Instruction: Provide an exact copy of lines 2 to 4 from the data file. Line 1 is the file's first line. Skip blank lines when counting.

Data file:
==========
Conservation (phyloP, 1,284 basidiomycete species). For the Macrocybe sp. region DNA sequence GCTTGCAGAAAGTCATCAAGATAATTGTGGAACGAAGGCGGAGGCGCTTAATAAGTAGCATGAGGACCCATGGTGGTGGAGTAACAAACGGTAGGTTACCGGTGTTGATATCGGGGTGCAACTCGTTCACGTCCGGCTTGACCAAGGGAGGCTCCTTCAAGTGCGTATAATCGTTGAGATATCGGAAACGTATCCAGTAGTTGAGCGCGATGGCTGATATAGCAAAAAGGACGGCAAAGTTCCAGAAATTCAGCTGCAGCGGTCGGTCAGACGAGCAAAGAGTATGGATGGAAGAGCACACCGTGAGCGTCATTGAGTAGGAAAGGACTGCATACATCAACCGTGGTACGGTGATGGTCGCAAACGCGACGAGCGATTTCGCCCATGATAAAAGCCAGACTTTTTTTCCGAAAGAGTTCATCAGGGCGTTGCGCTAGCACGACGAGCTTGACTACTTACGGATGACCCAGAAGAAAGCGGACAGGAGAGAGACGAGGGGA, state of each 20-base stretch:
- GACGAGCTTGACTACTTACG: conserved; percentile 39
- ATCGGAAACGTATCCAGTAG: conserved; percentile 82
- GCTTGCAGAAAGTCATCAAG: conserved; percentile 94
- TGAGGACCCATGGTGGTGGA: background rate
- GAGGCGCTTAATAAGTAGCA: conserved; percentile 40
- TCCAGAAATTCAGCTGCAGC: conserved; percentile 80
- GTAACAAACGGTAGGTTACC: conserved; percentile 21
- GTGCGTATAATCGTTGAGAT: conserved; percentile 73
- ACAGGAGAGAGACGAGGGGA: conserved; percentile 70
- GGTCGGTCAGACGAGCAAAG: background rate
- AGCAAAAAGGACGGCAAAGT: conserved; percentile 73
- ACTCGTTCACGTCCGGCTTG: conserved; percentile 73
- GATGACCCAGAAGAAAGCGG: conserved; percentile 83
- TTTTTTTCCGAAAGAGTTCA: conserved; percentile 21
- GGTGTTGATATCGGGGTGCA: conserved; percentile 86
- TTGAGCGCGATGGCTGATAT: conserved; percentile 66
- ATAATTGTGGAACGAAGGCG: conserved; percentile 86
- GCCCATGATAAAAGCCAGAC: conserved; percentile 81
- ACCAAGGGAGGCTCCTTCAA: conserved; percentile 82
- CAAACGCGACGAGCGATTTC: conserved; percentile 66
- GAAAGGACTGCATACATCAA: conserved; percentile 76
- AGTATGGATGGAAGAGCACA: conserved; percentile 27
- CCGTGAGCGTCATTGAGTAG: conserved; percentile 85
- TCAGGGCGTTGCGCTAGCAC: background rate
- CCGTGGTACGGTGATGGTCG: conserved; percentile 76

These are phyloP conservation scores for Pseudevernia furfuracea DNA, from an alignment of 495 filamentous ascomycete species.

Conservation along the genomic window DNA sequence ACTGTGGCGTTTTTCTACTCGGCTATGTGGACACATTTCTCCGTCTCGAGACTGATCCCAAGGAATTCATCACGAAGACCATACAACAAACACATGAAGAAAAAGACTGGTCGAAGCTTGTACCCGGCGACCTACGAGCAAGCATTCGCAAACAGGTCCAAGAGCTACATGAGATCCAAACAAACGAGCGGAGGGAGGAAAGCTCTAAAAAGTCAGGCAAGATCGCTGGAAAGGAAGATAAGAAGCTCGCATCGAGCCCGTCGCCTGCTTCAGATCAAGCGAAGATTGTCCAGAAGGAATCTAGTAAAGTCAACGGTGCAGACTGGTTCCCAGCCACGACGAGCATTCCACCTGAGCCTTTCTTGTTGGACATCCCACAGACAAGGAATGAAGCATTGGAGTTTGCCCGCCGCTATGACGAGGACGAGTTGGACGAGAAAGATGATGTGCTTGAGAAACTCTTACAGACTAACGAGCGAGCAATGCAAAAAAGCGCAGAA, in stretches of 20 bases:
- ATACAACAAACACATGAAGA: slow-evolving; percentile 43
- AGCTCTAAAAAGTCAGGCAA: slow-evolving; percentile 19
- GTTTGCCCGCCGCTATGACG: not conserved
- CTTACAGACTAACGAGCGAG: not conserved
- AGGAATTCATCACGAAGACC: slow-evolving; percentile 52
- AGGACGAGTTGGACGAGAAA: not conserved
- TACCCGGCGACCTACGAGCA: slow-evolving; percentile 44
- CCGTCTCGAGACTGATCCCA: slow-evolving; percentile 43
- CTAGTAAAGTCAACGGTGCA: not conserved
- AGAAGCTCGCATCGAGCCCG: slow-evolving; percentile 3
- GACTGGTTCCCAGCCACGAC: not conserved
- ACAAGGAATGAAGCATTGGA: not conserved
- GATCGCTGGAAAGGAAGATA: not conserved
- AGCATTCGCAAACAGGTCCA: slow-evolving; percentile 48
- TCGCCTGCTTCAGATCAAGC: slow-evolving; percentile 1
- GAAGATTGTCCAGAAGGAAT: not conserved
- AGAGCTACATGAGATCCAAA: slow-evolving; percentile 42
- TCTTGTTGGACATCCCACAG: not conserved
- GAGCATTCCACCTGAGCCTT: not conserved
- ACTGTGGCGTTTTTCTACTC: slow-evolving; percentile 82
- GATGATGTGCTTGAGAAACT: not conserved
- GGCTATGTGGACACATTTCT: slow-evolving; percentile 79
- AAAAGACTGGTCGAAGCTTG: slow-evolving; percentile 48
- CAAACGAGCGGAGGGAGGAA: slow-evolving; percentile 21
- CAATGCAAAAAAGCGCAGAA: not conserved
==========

- GACGAGCTTGACTACTTACG: conserved; percentile 39
- ATCGGAAACGTATCCAGTAG: conserved; percentile 82
- GCTTGCAGAAAGTCATCAAG: conserved; percentile 94